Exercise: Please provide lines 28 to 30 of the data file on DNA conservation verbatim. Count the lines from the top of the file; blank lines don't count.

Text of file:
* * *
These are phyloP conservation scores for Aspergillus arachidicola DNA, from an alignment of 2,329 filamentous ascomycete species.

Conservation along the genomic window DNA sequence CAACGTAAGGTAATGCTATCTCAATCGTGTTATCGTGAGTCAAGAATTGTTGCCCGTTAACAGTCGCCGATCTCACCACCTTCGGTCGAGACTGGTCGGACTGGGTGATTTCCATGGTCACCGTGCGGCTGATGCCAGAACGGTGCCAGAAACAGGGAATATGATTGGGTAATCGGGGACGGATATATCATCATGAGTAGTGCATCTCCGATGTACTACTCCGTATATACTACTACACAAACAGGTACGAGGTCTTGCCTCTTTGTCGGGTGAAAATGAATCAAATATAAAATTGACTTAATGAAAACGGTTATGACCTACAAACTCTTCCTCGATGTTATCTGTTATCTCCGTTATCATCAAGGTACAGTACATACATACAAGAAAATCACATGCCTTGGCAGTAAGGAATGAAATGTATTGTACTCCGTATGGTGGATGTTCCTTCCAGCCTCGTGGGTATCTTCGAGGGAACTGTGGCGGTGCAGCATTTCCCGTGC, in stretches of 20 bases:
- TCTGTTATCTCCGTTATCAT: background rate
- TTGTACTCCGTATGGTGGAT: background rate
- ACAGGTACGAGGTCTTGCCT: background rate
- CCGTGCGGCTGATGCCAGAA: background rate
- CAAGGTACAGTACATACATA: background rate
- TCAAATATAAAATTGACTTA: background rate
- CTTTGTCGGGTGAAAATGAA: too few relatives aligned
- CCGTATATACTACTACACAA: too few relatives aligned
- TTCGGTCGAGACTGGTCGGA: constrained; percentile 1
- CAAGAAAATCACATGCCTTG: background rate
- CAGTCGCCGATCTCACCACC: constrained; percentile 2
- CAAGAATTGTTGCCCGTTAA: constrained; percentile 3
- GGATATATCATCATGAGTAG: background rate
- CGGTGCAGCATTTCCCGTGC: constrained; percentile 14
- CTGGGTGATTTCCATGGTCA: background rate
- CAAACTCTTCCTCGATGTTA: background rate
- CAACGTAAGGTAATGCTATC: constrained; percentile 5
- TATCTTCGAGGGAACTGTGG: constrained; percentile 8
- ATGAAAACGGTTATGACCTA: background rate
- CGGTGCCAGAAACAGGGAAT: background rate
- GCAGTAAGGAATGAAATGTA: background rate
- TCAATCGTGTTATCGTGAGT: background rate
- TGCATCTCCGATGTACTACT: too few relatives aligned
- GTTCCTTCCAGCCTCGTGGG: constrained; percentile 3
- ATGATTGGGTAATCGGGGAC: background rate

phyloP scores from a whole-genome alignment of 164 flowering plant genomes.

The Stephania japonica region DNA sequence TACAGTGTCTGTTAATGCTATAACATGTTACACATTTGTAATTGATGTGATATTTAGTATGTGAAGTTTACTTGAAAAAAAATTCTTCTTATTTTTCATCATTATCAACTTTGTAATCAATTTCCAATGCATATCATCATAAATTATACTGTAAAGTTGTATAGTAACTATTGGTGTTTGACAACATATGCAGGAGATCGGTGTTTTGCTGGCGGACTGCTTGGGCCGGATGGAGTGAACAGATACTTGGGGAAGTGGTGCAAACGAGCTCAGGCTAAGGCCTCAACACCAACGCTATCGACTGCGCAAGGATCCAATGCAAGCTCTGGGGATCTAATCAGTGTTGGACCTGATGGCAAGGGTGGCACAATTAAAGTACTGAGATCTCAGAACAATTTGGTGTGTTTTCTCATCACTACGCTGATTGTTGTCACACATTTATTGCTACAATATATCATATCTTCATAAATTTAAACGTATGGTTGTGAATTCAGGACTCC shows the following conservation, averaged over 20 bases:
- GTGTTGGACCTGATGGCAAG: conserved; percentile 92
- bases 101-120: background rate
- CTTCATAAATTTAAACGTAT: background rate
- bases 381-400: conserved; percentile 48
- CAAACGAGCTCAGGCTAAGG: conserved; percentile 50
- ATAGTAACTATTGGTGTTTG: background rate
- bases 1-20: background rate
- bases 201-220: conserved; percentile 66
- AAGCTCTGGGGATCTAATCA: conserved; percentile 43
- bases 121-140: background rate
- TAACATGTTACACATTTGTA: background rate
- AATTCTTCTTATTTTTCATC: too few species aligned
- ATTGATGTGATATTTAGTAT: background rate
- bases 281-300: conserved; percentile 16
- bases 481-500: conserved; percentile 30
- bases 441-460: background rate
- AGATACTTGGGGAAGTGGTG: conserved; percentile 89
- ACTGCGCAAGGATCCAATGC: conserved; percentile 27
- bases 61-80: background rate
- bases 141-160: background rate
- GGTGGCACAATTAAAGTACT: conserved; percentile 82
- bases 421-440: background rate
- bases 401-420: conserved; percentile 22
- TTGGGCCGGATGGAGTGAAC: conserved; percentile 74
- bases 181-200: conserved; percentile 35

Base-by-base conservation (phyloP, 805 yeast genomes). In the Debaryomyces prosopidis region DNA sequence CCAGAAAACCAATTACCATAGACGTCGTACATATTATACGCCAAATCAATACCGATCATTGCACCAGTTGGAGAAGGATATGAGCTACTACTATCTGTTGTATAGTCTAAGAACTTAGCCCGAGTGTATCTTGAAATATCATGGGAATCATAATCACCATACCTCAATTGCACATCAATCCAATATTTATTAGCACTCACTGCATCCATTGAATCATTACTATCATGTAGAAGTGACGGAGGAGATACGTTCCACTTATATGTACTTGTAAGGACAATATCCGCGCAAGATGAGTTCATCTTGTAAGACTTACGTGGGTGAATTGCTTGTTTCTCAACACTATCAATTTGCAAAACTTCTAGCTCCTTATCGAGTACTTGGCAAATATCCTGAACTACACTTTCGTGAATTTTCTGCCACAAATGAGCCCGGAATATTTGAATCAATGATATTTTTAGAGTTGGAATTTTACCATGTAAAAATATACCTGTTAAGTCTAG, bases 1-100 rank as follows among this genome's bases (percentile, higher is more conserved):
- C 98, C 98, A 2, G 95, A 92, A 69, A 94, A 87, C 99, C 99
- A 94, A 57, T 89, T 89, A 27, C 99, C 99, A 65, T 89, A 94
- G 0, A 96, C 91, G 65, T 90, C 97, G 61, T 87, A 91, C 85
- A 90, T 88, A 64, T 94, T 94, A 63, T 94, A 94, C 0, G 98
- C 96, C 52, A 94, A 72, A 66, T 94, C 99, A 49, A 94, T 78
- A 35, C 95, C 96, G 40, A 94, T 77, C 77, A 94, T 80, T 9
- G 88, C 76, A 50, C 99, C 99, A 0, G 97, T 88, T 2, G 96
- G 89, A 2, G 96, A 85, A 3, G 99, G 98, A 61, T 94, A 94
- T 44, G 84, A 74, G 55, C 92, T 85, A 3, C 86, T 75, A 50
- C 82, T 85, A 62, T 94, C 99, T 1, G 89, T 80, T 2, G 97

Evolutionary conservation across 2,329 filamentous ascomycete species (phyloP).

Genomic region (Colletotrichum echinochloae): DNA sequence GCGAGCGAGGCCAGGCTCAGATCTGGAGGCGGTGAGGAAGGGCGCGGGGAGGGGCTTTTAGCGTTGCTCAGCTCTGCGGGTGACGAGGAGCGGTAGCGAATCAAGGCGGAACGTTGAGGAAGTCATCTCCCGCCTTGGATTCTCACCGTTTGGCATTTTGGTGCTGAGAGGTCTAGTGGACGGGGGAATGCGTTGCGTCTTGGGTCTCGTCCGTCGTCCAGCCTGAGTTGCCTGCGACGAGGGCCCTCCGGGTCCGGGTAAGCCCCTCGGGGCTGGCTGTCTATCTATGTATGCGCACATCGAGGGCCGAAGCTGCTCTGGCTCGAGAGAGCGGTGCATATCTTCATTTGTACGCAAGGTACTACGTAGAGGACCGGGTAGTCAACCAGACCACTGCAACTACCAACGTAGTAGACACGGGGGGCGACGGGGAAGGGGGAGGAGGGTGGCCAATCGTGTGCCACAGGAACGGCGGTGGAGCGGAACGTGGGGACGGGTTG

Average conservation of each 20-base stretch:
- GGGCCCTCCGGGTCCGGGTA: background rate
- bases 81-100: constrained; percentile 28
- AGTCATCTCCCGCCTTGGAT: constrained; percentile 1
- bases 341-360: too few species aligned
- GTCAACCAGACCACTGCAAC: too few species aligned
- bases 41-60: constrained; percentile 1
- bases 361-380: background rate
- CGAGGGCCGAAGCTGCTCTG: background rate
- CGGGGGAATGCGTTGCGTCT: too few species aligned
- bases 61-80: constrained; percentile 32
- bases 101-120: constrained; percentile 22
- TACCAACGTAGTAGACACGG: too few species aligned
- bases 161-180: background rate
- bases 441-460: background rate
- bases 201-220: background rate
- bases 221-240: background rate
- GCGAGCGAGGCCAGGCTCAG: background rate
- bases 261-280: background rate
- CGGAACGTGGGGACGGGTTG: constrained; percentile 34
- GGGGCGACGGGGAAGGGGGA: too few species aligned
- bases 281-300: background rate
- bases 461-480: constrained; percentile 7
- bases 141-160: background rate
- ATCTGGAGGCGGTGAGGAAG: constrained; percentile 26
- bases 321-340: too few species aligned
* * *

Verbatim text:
phyloP scores from a whole-genome alignment of 164 flowering plant genomes.

The Stephania japonica region DNA sequence TACAGTGTCTGTTAATGCTATAACATGTTACACATTTGTAATTGATGTGATATTTAGTATGTGAAGTTTACTTGAAAAAAAATTCTTCTTATTTTTCATCATTATCAACTTTGTAATCAATTTCCAATGCATATCATCATAAATTATACTGTAAAGTTGTATAGTAACTATTGGTGTTTGACAACATATGCAGGAGATCGGTGTTTTGCTGGCGGACTGCTTGGGCCGGATGGAGTGAACAGATACTTGGGGAAGTGGTGCAAACGAGCTCAGGCTAAGGCCTCAACACCAACGCTATCGACTGCGCAAGGATCCAATGCAAGCTCTGGGGATCTAATCAGTGTTGGACCTGATGGCAAGGGTGGCACAATTAAAGTACTGAGATCTCAGAACAATTTGGTGTGTTTTCTCATCACTACGCTGATTGTTGTCACACATTTATTGCTACAATATATCATATCTTCATAAATTTAAACGTATGGTTGTGAATTCAGGACTCC shows the following conservation, averaged over 20 bases:
- GTGTTGGACCTGATGGCAAG: conserved; percentile 92